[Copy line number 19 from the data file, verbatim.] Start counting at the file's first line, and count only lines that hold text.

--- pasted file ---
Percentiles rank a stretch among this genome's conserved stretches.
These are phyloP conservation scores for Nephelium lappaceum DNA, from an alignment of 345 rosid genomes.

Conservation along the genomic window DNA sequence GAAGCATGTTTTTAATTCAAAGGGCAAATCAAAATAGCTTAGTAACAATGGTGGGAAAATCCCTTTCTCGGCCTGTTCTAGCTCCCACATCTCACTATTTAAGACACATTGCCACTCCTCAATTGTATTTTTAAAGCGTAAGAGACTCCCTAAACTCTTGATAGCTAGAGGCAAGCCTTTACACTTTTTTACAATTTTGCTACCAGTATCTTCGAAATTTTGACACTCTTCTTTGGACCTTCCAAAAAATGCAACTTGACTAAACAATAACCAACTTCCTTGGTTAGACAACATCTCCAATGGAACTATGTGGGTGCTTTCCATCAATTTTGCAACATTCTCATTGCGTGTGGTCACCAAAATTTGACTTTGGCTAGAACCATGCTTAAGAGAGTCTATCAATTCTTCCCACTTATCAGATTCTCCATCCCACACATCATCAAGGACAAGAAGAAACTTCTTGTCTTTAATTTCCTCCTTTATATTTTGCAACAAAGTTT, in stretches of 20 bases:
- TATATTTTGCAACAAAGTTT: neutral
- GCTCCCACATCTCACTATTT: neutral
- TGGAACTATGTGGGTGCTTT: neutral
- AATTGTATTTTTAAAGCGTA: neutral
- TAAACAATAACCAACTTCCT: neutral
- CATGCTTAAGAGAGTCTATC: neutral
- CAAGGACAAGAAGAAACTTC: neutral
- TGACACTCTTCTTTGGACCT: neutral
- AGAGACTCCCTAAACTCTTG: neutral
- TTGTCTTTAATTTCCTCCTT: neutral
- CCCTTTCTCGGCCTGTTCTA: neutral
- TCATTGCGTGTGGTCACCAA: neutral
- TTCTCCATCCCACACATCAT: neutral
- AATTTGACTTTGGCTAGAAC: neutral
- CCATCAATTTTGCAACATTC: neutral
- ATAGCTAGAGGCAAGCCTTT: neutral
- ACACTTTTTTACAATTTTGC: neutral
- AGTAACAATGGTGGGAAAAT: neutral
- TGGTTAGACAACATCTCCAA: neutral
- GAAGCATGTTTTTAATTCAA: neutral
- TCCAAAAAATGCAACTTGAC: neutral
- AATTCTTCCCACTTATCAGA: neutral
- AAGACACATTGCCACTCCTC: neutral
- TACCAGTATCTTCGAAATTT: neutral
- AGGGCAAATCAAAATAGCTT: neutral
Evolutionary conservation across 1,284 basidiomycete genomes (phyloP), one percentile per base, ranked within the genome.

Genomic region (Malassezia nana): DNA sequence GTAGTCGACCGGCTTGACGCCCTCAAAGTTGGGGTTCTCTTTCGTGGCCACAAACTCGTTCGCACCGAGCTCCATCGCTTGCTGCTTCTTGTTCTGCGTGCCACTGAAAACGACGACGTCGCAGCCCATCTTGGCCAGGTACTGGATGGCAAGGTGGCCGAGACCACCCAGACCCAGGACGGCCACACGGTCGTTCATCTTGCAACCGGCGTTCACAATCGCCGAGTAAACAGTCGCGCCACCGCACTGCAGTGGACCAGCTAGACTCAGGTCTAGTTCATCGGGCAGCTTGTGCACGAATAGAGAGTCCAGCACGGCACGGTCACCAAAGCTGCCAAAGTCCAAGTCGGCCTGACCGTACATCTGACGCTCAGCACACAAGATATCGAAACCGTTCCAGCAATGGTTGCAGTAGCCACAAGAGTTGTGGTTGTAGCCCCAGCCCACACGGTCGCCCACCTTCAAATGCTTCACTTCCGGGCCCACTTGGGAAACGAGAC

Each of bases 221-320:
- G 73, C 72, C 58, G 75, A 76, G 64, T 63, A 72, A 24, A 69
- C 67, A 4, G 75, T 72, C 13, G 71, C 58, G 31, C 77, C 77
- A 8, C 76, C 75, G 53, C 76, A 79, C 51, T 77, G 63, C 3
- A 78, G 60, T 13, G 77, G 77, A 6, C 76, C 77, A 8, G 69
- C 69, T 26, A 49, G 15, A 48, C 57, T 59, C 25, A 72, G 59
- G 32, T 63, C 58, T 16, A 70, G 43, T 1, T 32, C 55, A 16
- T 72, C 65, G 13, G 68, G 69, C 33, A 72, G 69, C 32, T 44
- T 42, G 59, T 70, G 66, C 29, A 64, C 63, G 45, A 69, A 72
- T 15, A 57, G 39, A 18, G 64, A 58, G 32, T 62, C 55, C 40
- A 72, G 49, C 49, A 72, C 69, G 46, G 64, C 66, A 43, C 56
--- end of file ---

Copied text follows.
- ATAGCTAGAGGCAAGCCTTT: neutral